- The Washington Times - Sunday, August 6, 2017

California Gov. Jerry Brown said Sunday that the Democratic Party should be open to abortion foes, dealing another blow to the pro-choice movement as it struggles to hold the line against pro-life candidates.

“I’d say, look, even on the abortion issue, it wasn’t very long ago that a number of Catholic Democrats were opposed to abortion,” Mr. Brown said on NBC’s “Meet the Press.” “So the fact that somebody believes today what most people believed 50 years ago should not be the basis for their exclusion.”

Mr. Brown, a former Jesuit novice, waded into a debate that has roiled the party for months as leaders seek to broaden the party’s appeal after a losing 2016 campaign.

Rep. Ben Lujan, chairman of the Democratic Congressional Campaign Committee, touched off an uproar last week when he said that “there is not a litmus test for Democratic candidates,” referring to abortion.

“As we look at candidates across the country, you need to make sure you have candidates that fit the district, that can win in these districts across America,” the New Mexico Democrat told the Hill.

Pro-choice leaders quickly denounced his comments and characterized any move toward opening the tent to pro-life candidates as a betrayal.

Sen. Kirsten Gillibrand, New York Democrat, responded on Twitter a few days later: “We do not have to make compromises on protecting women’s health to win back the House and Senate.”

<blockquote class=”twitter-tweet” data-lang=”en”><p lang=”en” dir=”ltr”>We do not have to make compromises on protecting women’s health to win back the House or Senate.</p>&mdash; Kirsten Gillibrand (@SenGillibrand) <a href=”https://twitter.com/SenGillibrand/status/892832785572012034”>August 2, 2017</a></blockquote>

<script async src=”//platform.twitter.com/widgets.js” charset=”utf-8”></script>

Thirteen progressive groups, led by NARAL Pro-Choice America, issued a statement of principles saying that they were willing to share the party with “self-identified ‘pro-life’ legislators up until the moment they seek to impose those personal views on their constituents and the country.”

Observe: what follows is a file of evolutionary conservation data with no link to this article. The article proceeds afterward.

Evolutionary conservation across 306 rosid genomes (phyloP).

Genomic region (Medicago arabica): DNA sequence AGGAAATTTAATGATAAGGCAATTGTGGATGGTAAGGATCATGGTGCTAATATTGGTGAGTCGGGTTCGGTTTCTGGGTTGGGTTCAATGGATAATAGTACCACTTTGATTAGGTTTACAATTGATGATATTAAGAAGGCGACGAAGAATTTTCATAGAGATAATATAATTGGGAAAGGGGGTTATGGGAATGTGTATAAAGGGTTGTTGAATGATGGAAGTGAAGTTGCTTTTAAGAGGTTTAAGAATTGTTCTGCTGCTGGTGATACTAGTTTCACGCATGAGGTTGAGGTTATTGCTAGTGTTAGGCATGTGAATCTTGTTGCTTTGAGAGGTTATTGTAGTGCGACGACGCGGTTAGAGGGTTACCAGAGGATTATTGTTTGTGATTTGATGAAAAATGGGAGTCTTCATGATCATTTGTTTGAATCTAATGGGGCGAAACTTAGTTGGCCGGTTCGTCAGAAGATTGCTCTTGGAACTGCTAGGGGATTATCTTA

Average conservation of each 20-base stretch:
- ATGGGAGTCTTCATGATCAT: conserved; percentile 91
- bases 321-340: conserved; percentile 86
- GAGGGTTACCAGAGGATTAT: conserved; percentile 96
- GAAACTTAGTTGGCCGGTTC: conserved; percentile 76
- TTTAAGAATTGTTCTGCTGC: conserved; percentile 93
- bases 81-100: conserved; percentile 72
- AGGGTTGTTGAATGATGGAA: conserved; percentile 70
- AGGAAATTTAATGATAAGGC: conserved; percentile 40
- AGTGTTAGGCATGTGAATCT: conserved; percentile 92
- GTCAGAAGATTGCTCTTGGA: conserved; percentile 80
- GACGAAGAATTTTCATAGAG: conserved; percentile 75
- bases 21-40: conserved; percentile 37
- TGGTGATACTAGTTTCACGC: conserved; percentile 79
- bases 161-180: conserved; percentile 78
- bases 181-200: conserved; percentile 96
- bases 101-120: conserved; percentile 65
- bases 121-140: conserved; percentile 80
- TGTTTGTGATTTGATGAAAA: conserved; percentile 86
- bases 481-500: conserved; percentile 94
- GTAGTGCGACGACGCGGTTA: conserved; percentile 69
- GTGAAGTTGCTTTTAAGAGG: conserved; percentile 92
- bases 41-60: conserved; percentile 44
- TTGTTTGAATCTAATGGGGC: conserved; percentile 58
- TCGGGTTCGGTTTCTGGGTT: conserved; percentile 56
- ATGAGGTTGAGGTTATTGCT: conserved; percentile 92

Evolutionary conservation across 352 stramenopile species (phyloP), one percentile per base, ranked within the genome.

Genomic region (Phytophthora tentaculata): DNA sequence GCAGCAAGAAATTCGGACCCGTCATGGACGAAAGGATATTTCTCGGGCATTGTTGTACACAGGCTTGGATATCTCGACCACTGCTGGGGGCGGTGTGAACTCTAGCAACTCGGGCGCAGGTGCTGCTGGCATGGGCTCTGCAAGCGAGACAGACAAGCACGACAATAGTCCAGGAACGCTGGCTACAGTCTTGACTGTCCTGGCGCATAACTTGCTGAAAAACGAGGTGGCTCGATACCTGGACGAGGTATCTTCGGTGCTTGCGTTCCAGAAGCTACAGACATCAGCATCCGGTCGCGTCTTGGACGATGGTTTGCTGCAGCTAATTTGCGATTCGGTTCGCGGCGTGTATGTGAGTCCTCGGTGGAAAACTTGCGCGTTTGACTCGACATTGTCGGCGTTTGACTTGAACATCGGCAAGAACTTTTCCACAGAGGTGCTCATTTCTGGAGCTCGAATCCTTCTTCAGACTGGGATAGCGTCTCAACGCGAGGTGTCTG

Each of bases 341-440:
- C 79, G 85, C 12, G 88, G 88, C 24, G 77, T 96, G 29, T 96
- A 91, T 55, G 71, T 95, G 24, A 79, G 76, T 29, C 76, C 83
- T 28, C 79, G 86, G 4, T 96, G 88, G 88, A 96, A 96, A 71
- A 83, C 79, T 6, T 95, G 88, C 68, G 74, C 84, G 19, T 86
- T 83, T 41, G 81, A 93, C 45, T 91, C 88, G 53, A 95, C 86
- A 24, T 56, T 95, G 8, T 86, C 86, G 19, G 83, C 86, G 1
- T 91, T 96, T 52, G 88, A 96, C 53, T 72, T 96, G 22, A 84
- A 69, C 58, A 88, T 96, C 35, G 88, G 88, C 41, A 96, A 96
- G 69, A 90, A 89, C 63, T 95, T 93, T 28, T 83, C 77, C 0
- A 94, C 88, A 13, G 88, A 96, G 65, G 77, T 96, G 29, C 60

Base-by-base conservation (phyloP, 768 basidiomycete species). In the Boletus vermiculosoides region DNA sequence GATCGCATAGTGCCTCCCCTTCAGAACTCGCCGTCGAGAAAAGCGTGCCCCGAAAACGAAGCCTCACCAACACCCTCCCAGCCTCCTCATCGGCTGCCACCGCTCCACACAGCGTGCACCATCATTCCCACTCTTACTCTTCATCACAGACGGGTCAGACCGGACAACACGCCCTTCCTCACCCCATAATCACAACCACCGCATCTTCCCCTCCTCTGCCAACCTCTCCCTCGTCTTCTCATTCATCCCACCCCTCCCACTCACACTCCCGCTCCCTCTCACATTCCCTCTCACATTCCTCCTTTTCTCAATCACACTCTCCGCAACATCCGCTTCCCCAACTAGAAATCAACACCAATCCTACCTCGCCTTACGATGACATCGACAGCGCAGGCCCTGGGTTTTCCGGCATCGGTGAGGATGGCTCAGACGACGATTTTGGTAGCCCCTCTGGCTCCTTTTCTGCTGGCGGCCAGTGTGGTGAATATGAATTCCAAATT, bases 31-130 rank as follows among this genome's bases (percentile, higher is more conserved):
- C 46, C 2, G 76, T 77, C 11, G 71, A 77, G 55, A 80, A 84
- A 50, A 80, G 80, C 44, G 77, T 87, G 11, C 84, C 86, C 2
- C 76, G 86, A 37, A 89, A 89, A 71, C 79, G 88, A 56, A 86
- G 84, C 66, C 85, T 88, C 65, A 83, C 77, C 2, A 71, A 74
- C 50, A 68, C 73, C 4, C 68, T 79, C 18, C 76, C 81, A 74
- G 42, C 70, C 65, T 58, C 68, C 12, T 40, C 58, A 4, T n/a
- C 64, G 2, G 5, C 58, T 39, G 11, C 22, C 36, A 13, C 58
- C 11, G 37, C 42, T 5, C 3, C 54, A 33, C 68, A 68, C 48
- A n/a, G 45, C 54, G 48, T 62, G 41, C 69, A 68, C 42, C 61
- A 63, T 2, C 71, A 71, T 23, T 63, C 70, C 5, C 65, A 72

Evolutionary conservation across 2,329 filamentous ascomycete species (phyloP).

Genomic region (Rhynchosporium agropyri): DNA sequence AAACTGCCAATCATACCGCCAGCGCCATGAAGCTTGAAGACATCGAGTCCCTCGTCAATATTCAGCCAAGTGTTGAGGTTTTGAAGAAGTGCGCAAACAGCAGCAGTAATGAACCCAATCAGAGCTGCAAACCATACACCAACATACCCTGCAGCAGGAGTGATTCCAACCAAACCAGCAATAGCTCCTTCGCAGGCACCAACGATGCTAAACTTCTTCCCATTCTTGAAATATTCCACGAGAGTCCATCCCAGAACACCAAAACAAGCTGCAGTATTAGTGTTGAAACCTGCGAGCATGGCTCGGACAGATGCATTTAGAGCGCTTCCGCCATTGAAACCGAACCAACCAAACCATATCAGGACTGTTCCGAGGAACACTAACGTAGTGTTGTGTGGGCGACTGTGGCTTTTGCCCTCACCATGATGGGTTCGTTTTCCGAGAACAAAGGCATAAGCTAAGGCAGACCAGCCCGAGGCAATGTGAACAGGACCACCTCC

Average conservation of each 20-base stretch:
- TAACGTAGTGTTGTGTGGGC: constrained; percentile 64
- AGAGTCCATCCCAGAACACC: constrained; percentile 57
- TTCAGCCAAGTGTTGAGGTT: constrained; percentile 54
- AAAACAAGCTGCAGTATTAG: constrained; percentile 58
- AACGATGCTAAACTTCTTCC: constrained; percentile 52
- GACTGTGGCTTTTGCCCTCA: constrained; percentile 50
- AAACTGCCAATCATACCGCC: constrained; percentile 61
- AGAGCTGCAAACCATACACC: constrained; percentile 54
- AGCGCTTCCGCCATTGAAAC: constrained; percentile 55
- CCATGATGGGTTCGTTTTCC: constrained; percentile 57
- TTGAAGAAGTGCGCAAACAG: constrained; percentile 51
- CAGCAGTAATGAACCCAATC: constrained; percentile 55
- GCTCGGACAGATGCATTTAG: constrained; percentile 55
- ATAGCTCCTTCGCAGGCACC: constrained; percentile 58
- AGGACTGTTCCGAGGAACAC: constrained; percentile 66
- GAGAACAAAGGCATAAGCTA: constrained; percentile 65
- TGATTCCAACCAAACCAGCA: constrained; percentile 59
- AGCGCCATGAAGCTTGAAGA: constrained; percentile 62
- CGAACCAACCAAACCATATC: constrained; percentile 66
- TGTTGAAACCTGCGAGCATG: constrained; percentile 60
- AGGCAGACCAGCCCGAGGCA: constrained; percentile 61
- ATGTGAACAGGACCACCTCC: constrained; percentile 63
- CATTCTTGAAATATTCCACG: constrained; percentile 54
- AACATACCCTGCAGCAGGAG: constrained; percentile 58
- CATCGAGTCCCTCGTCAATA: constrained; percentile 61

“If they vote to restrict abortion access or contraception access, they then undercut the party platform and they undercut the welfare of women,” said the coalition, which included Planned Parenthood, MoveOn.org, American Federation of Teachers, Daily Kos, Indivisible, and the Progression Change Campaign Committee.

The abortion issue rose to the forefront in April when Sen. Bernie Sanders, Vermont Independent, endorsed Democrat Heath Mello for Omaha mayor even though he had previously sponsored pro-life legislation.

The move prompted Democratic National Committee chair Tom Perez to declare that, “Every Democrat, like every American, should support a woman’s right to make her own choices about her body and health. That is not negotiable and should not change city by city or state by state.”

Since then, however, Senate Minority Leader Charles E. Schumer and House Minority Leader Nancy Pelosi have pushed back against the idea of an abortion litmus test, with Mr. Schumer saying Democrats are “strongly pro-choice” but also a “big-tent party.”

Mr. Brown said that the Democratic base is “shifting” and includes environmentalists, gun owners, “pro-choice people,” and religious fundamentalists—”not very many, but they’re there.”

“In America, we’re not ideological. We’re not like a Marxist party in 1910,” Mr. Brown said. “We are big tent by the very definition.”

• Valerie Richardson can be reached at vrichardson@washingtontimes.com.

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